The EU’s stimulus package isn’t the right way to go.

On July 21, 2020, the twenty-seven member states of the European Union agreed on a “historic” stimulus plan. In total, 750 billion euros will be injected into the European economy. For the first time in the history of the European Union, member states have agreed to collectively take on debt to the tune of €390 billion. Borrowed on the bond markets, this sum will be paid to the States most affected by the crisis, unconditionally.

While Angela Merkel said in June 2012 that she would not agree to Eurobonds, the Covid-19 has acted as an accelerator to the political will to implement them.

European Commissioner for the Internal Market Thierry Breton welcomed with a tweet that the European recovery plan will in no way result in the creation of new taxes to be paid by European citizens before specifying that “it is only at the borders of our internal market that we will impose taxes”! As if it were not European consumers who were going to see their purchasing power cut by the amount of these taxes.

The only tax officially enacted so far is the one on non-recycled plastic. Applicable from January 1, 2021, this tax will take the form of national contributions. While it is the Member States that will be responsible for making these contributions to Europe, they could come from several sources, including a contribution from market players. In such a case, the cost will likely be passed on to consumers. The risk is also to reduce the capacity for investment and innovation of the industries concerned.

The other funding avenues considered are those of the GAFA tax – still under discussion – and the European carbon tax – which would come into force no later than January 2023. President Emmanuel Macron announced on French television that these new taxes, in addition to financing the recovery plan, will penalise “large companies and international players who do not play our policy game”. This is a very naive view of how the market economy works. In reality, it does not matter whether the tax is imposed on the consumer or the producer, the financial result remains the same: the cost is higher for the consumers and the profits lower for the producer.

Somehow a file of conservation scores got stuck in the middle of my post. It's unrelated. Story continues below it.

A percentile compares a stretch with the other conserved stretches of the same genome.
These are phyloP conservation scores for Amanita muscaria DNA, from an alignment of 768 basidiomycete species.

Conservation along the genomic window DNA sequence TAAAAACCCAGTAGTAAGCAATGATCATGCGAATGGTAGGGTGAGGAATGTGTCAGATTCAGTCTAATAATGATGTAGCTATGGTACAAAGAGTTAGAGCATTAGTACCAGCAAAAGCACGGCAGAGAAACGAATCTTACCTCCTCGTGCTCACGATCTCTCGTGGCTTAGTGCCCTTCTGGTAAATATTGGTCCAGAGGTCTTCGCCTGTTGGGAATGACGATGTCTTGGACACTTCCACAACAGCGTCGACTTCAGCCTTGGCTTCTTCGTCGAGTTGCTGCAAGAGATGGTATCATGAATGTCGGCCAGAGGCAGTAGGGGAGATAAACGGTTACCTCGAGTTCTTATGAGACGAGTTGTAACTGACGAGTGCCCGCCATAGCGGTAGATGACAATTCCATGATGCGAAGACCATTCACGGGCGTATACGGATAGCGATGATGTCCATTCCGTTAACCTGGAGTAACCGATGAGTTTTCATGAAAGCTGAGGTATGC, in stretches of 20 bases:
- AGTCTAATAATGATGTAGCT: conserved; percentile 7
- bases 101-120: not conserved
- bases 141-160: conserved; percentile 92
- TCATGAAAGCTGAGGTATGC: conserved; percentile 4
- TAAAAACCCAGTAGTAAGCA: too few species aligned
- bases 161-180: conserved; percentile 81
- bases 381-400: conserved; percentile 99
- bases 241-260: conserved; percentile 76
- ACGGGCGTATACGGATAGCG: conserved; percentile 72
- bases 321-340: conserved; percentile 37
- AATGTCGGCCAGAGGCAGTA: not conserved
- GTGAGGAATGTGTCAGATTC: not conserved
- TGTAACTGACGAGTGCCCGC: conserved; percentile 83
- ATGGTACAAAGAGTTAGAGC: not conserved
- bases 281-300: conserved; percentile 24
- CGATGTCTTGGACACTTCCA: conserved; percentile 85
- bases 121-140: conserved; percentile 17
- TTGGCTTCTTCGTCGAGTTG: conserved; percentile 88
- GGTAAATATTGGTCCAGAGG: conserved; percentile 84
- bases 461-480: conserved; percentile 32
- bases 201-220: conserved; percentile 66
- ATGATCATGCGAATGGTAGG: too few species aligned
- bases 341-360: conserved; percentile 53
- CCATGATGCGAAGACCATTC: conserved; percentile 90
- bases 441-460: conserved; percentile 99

While stimulus packages are prevalent, their return on investment is never guaranteed. Historically, the performance of stimulus packages has often turned out to be disappointing.

Harvard economist Alberto Alesina has spent the end of his career analysing thousands of budget adjustments in hundreds of countries. In 2010, when the debate was in full swing following the turmoil of the subprime crisis, the expert on budgetary policies explained in an opinion piece to the Wall Street Journal that the stimulus based on increased public spending was turning out to be positive. Indeed, while market players react positively to a lasting and credible drop in the level of taxation, the increase in public spending sends the opposite signal.

Another advantage attributed to the liberalisation shock is that this method allows power to be distributed to consumers instead of concentrating it in a few administrations which will make choices for others.

It is, therefore, possible to revive the economy without placing an additional tax burden on consumers. It would even be an opportunity for the “bad students” of the euro area to consolidate their public finances — the crisis has shown that countries which are already heavily indebted are the most vulnerable to an exogenous shock.

Unfortunately, it is in the opposite direction that the European Union seems to be heading: towards the increasing disempowerment of the laxest economies. How long can such an arrangement last?

Originally published here.



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